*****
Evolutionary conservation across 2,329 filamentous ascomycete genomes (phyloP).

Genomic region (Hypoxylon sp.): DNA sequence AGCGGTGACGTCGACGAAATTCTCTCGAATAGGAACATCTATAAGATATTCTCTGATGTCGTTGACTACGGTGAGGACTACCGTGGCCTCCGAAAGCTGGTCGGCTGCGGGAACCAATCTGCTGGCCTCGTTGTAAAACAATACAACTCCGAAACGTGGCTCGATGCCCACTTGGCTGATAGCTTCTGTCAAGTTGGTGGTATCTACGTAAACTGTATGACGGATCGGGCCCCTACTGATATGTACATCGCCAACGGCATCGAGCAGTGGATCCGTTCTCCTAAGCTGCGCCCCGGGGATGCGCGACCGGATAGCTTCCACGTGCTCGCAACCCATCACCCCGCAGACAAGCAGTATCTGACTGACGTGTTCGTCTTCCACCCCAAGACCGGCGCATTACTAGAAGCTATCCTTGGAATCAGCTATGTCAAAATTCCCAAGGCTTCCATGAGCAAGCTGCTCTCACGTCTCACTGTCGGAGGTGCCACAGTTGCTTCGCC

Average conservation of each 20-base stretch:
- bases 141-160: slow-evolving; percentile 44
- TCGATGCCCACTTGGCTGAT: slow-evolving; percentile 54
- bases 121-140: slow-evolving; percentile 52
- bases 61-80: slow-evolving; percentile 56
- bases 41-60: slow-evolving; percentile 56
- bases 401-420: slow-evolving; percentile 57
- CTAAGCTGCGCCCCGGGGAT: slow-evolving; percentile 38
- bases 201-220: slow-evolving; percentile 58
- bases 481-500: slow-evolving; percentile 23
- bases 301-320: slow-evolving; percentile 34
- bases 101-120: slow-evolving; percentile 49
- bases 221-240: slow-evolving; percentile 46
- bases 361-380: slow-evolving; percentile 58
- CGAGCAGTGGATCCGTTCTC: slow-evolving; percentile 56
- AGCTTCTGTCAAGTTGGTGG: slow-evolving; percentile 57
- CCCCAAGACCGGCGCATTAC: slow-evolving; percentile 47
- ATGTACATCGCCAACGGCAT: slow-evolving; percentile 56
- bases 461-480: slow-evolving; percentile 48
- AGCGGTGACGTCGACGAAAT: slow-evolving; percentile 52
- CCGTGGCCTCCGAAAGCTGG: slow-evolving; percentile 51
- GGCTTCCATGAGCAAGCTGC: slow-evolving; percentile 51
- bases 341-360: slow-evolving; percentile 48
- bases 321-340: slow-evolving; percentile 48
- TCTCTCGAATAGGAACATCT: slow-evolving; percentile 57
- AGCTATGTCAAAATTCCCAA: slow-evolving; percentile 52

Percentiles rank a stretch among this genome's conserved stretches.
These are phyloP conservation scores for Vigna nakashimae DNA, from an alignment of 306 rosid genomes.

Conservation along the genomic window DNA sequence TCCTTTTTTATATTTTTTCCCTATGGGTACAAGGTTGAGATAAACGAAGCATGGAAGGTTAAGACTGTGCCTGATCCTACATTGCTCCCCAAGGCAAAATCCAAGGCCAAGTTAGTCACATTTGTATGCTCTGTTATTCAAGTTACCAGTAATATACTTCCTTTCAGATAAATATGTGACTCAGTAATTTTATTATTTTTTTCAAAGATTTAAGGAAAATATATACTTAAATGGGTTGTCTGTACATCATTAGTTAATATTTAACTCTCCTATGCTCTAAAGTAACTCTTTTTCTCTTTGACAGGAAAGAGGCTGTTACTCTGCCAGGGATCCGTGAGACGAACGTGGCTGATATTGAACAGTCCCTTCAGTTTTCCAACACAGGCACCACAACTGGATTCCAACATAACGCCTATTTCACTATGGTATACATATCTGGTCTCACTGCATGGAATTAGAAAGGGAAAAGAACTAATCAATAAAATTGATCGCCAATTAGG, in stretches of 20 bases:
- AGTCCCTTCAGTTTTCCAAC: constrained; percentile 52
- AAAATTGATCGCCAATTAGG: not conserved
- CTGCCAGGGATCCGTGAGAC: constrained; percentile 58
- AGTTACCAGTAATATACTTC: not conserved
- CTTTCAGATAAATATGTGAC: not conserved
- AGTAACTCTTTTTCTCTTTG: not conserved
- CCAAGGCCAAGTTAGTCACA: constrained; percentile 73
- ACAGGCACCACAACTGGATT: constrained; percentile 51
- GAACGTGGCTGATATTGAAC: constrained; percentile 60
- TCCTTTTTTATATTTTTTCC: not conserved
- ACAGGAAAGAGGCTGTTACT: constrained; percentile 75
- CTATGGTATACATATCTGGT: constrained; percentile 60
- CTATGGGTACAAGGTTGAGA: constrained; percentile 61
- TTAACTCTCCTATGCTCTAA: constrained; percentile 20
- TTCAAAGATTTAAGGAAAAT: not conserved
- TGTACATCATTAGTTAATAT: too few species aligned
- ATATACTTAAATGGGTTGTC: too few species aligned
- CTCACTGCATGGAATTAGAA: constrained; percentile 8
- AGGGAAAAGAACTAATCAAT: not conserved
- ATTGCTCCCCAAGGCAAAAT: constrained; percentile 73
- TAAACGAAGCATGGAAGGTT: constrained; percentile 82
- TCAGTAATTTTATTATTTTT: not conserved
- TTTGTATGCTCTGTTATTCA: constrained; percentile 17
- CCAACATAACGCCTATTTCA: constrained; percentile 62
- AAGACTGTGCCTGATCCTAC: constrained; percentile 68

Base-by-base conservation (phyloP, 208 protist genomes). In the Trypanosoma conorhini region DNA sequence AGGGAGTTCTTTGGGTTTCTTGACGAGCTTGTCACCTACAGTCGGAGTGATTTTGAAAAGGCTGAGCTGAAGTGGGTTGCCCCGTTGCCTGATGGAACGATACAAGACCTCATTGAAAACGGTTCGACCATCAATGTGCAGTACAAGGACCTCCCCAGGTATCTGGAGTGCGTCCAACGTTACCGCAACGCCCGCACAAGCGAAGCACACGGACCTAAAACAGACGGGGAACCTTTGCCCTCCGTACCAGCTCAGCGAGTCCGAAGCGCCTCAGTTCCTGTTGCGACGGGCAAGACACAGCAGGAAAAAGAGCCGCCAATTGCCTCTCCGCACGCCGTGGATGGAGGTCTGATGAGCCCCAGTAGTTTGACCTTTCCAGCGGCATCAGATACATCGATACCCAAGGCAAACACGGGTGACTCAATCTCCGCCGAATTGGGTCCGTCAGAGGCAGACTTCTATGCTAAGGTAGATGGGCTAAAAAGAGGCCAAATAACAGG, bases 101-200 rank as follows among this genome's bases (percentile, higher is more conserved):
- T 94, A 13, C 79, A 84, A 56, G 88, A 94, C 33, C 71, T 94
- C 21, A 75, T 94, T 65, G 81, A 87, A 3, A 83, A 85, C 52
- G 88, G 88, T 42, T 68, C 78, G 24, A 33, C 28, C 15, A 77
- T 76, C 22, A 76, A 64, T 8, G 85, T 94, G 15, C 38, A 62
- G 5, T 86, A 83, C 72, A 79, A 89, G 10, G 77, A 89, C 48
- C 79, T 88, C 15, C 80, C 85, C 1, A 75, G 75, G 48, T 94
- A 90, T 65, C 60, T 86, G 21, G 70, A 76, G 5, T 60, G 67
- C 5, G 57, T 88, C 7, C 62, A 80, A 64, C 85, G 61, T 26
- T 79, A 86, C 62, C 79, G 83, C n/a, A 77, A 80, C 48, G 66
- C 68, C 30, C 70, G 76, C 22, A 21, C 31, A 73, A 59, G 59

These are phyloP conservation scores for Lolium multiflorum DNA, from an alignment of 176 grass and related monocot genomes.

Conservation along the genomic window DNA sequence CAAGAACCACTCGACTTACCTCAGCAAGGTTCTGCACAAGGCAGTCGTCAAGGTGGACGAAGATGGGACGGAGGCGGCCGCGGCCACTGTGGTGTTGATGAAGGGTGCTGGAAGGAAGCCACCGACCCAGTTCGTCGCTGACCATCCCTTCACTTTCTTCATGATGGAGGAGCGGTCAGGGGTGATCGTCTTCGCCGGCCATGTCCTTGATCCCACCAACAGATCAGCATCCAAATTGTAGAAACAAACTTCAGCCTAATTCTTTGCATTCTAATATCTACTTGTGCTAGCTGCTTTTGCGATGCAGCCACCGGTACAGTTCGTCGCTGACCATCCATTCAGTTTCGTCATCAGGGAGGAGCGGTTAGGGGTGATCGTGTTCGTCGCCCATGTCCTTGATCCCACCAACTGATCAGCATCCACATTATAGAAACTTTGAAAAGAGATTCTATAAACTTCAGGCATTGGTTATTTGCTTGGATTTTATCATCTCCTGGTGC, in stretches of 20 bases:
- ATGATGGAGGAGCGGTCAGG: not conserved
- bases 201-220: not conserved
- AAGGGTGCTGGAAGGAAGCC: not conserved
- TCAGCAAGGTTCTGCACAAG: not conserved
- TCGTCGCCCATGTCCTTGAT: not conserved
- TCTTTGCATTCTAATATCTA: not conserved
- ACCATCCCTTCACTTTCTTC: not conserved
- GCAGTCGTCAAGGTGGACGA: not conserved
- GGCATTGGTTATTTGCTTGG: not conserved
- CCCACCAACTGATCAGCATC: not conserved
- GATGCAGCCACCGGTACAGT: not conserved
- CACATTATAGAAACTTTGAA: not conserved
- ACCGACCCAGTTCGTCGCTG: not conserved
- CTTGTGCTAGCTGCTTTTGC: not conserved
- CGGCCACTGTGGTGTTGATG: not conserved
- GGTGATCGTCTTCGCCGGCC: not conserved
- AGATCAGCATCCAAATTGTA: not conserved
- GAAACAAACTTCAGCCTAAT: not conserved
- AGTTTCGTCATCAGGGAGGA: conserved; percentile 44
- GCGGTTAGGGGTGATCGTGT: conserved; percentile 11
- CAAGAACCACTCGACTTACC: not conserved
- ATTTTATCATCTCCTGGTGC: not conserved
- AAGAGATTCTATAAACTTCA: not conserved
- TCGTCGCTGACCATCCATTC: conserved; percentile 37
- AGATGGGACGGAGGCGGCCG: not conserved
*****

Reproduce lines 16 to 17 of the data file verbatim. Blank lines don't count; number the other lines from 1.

- bases 361-380: slow-evolving; percentile 58
- CGAGCAGTGGATCCGTTCTC: slow-evolving; percentile 56